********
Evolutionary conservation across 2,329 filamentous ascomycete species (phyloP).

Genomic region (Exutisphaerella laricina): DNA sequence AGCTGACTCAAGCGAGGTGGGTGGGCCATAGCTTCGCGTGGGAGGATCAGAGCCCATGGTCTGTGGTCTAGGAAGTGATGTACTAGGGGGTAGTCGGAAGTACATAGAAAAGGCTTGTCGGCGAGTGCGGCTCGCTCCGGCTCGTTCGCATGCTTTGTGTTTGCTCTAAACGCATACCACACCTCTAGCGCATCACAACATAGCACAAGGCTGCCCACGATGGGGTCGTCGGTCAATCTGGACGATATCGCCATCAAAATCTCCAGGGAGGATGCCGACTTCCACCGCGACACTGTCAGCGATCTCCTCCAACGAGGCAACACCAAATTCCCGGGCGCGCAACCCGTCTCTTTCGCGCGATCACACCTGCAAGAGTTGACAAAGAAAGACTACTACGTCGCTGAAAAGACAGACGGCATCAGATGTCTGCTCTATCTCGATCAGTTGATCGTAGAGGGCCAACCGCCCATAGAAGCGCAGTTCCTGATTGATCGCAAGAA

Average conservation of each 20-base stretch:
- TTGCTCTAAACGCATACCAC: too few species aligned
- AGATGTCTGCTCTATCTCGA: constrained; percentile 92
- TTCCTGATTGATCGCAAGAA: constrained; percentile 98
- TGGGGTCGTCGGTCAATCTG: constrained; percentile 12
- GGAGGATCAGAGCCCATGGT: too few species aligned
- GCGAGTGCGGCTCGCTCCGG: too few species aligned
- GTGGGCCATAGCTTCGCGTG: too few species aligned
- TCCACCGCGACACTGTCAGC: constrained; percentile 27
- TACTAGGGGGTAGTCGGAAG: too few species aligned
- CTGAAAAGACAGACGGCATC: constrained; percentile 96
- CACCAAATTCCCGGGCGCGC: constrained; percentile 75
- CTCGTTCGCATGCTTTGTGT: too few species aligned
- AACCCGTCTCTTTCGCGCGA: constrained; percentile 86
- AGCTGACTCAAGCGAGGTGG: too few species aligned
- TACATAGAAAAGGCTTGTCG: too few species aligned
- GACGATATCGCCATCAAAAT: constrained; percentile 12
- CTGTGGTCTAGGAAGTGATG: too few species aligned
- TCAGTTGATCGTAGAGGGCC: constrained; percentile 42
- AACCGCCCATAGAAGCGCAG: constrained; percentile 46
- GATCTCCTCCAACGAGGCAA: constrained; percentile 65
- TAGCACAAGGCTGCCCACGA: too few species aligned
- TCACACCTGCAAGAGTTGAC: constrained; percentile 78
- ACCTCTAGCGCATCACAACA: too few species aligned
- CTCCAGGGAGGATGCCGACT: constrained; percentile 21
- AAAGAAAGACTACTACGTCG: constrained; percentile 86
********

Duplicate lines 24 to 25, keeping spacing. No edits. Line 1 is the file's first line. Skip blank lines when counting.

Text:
- TAGCACAAGGCTGCCCACGA: too few species aligned
- TCACACCTGCAAGAGTTGAC: constrained; percentile 78